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Lunch Seminar: Stéphane Bonhomme - University of Chicago
Tuesday 05 March 2019, 01:30pm - 02:30pm

Posterior Average Effects (joint with Martin Weidner)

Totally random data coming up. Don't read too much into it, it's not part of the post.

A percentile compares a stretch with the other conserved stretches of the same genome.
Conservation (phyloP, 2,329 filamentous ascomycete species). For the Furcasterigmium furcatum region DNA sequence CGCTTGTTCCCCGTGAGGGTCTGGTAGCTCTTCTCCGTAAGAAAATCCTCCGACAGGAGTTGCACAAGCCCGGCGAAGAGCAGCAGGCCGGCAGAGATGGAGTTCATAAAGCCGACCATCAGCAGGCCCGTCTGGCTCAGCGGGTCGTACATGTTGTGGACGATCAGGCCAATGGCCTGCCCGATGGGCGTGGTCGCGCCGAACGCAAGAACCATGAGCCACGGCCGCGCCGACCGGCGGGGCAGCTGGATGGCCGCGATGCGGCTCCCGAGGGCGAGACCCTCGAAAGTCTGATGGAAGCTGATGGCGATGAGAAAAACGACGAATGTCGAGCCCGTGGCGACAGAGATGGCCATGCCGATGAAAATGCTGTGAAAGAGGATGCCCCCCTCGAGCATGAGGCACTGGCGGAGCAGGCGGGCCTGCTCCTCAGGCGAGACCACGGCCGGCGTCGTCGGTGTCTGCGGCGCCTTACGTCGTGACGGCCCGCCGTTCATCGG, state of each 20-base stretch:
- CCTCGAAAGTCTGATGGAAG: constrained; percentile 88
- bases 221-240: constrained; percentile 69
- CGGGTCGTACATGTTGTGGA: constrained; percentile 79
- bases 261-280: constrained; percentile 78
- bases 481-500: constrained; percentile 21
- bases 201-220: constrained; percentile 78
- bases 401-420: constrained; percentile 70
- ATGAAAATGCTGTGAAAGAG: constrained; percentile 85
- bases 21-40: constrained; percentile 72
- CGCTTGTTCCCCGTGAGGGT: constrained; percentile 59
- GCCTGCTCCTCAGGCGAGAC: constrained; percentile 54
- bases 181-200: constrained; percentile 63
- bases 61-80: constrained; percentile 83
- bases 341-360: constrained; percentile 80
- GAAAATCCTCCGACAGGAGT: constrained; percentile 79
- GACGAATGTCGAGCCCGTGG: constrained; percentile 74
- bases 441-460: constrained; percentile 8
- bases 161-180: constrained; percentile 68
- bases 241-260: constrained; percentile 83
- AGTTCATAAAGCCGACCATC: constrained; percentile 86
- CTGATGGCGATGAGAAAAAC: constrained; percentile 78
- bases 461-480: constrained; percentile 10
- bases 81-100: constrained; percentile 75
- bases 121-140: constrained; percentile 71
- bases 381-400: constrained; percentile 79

The applied economist is often interested in computing an average with respect to a distribution of unobservables. Common examples are average partial effects in discrete choice, moments of individual fixed-effects in panel data, or counterfactual policy simulations based on a structural model. We consider empirical Bayes (EB) estimators of such effects, where the average is computed conditional on the observation sample. While EB estimators are sometimes used to “shrink” individual estimates – e.g., of teacher value-added or hospital quality – toward a common mean and reduce estimation noise, a study of their frequentist properties is still lacking. We establish two robustness properties of EB estimators under misspecification of the assumed distribution of unobservables: EB estimators are optimal in terms of local (worst-case) bias, and their global bias is no larger than twice the minimum bias that can be achieved within a large class of estimators of average effects. These results provide a rationale for the use of empirical Bayes estimators, beyond the settings to which they have been applied so far.


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